The benefits don’t stop there either: For HR leaders, an employee directory is an indispensable tool for assessing staffing needs. By filtering by department, role, location, or skill set, you can quickly identify gaps in your teams, and keep private notes that relate to members of staff. A directory also makes it quick to reach your people during a crisis, giving you all the contact information in one place.

How to create an employee directory

Typically, your employee directory will be built into your HR platform. This makes it easy to create, update, and access information, supporting clear and frequent communication among your people.

If this sounds familiar, then you won’t need to use an employee contact list template like the one below. Instead, you can simply activate the feature within your core HR platform and let it take care of the legwork on your behalf. The added benefit is that your directory will also automatically integrate with the rest of your system, reducing the amount of updating you need to do, and maintaining information consistency across your records.

However, for a more manual approach—and for businesses who don’t use an HRIS—a spreadsheet can do the job, too. Best practice tends to be to create category headers along the top of your document, with a separate row below for each professional. Using dropdown menus, filters, and conditional formatting you can make it relatively easy to navigate and search through, saving you and your HR team time when updating it whenever there’s a change.

The most important thing if you are working manually is to make sure your directory is centrally located and accessible to all, and that you institute a thorough process for updating and verifying the information it holds. After all, it should improve your people’s efficiency, not contain outdated information that sends them in the wrong direction.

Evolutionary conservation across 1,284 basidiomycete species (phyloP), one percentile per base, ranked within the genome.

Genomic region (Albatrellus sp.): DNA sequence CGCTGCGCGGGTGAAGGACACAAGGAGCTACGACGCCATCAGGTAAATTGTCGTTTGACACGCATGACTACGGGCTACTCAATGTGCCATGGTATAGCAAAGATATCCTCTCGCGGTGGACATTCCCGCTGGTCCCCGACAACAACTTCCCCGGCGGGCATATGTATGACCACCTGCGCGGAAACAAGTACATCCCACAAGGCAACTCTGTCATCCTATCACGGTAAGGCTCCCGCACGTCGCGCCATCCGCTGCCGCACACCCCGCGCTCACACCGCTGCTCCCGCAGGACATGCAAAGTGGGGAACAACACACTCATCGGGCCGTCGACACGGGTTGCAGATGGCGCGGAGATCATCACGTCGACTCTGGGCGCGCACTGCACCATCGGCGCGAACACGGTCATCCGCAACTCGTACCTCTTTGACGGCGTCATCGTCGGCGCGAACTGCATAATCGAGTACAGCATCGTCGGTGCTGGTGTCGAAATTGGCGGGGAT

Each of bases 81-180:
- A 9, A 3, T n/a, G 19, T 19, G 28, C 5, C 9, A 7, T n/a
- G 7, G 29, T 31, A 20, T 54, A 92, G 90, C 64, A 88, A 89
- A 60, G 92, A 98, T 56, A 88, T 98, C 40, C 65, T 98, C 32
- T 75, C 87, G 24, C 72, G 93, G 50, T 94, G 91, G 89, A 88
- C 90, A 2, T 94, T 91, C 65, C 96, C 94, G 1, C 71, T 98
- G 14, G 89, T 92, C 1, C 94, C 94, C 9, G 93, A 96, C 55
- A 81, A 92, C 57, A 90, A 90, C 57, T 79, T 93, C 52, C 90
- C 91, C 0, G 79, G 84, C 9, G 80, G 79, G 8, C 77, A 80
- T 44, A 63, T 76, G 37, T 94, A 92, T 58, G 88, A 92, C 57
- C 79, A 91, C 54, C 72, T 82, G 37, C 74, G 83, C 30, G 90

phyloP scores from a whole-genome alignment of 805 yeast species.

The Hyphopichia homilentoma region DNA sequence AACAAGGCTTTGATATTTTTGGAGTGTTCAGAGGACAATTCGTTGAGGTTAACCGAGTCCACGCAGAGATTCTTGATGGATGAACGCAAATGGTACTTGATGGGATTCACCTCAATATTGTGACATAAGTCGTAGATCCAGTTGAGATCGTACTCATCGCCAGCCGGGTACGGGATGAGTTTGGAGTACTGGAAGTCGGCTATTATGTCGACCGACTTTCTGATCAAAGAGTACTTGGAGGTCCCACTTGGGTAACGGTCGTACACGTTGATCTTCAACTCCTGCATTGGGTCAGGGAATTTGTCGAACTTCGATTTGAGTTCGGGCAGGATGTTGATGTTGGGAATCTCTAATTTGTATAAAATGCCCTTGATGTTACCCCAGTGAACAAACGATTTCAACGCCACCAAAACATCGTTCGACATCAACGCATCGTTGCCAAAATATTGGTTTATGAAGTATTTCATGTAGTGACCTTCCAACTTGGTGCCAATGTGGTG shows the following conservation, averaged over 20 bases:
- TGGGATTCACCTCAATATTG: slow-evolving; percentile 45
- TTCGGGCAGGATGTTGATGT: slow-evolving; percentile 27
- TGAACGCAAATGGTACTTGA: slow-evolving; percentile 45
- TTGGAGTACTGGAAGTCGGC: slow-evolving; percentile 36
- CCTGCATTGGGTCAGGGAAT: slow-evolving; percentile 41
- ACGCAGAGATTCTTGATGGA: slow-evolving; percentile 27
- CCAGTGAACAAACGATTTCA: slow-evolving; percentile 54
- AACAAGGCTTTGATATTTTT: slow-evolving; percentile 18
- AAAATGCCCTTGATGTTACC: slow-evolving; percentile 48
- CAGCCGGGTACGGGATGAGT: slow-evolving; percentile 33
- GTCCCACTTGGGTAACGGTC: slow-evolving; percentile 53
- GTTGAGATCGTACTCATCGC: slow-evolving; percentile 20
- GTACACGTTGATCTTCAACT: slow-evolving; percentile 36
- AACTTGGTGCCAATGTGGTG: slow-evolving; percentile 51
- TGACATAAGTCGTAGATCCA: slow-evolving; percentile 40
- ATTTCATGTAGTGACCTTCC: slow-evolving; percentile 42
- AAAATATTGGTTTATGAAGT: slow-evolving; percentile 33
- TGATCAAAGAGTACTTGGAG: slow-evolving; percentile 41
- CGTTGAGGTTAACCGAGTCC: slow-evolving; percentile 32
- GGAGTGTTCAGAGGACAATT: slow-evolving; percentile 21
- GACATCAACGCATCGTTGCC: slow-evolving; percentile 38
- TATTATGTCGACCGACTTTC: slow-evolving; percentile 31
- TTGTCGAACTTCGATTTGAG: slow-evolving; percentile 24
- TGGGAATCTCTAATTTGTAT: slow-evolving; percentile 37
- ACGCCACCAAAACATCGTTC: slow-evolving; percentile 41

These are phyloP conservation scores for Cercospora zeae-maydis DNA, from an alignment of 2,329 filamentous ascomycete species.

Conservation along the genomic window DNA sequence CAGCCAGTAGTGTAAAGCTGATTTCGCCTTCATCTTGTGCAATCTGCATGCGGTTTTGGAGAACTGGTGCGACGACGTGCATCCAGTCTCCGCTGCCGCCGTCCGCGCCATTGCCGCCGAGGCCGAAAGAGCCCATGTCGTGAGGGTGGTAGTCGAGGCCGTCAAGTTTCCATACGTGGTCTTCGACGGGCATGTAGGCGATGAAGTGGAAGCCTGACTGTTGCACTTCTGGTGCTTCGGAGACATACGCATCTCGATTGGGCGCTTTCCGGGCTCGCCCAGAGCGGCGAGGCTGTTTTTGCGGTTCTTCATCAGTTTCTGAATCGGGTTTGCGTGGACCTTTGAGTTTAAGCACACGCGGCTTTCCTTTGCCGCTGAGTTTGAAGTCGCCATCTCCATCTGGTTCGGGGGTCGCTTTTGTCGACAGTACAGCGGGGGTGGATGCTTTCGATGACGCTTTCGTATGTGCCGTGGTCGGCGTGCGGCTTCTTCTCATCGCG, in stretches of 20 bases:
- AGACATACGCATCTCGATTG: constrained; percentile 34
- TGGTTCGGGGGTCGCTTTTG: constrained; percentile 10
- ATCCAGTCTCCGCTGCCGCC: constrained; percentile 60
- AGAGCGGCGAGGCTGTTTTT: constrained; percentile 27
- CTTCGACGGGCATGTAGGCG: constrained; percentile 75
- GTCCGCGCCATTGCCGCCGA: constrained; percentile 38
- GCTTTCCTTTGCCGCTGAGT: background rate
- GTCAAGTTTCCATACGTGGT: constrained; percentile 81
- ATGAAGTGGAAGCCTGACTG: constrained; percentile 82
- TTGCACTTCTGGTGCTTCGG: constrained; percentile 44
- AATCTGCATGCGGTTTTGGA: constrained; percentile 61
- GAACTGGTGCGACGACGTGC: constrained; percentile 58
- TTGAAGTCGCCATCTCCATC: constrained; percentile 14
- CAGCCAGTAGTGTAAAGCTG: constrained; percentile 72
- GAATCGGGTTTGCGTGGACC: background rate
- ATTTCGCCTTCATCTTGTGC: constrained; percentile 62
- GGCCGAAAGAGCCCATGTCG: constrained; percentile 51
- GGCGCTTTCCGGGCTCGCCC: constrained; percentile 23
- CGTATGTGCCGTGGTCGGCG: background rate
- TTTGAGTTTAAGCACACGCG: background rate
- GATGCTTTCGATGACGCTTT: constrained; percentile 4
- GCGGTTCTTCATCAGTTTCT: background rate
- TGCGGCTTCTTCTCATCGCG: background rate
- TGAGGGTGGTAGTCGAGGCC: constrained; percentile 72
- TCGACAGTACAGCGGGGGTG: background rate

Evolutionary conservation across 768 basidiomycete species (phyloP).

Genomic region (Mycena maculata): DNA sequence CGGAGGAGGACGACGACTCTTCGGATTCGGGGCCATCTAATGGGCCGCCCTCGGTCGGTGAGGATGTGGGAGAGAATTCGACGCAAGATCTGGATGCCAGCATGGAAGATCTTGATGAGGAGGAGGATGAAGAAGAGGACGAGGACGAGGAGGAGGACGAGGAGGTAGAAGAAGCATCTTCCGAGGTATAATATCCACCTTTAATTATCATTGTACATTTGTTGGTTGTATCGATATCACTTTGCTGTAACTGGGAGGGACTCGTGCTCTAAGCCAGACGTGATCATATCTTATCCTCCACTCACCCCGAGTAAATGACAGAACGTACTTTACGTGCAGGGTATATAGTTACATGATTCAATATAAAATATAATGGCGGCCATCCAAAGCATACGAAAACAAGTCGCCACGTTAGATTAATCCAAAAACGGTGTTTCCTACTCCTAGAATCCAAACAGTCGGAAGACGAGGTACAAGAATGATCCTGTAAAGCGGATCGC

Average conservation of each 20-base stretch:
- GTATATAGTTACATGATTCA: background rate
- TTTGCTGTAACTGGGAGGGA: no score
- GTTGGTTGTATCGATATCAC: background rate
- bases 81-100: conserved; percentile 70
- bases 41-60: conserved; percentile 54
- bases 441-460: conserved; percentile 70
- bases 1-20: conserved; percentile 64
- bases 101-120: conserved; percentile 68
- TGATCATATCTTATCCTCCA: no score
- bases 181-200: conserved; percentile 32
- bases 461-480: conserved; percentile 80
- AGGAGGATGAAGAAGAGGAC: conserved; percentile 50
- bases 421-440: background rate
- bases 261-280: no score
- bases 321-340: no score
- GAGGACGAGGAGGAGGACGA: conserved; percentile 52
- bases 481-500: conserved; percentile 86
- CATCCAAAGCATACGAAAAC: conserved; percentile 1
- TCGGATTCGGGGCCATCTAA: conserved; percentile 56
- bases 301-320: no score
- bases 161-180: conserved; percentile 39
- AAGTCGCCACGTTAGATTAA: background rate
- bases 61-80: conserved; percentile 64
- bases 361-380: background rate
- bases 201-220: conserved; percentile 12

<<Download these directory templates and add details that help employees connect.>>

What should an employee directory include?

Any good employee contact list template will give you all the basic information that you need in your directory. That will include categories such as name, job title, place of work, photo, and contact information.

However, while this information is important, modern HR leaders know that these don’t get deep enough, and miss an opportunity to support your work culture with extra layers of detail.

By including specialist skills that your people might not otherwise know about, interests, and hobbies, you can help your teams build stronger relationships, and make unexpected connections when they need a particular skill for a specific project.

Other information can also be crucial: If, for example, you have a birthday cake tradition, it might be useful to have a column that relates to any food allergies among your teams so no one accidentally buys a regular cake for someone with a gluten intolerance.

Enhancing the information you store allows your people to connect according to shared interests, helping you to create a more fun, inclusive culture at work.

Your employee directory template

Top tip: Think about who will have access to your directory, and whether you want to make any of it private for only certain people to view.

Enhance your teams’ collaborations: Employee directory template - Employee-directory-template_Tables.jpg

<<Download these directory templates and add details that help employees connect.>>

More than just a phone book 

Building a more detailed and culture-driven people directory will help your teams find greater areas of connection.

Not only will that improve their happiness and satisfaction at work, but it can also lead to unexpected collaborations on projects that require specialist skills—which don’t appear in anyone’s job description.

By creating and maintaining an up-to-date and intuitive directory, you can help your teams learn from each other, reach out to each other, and grow together. Building a better, happier, and more productive company culture.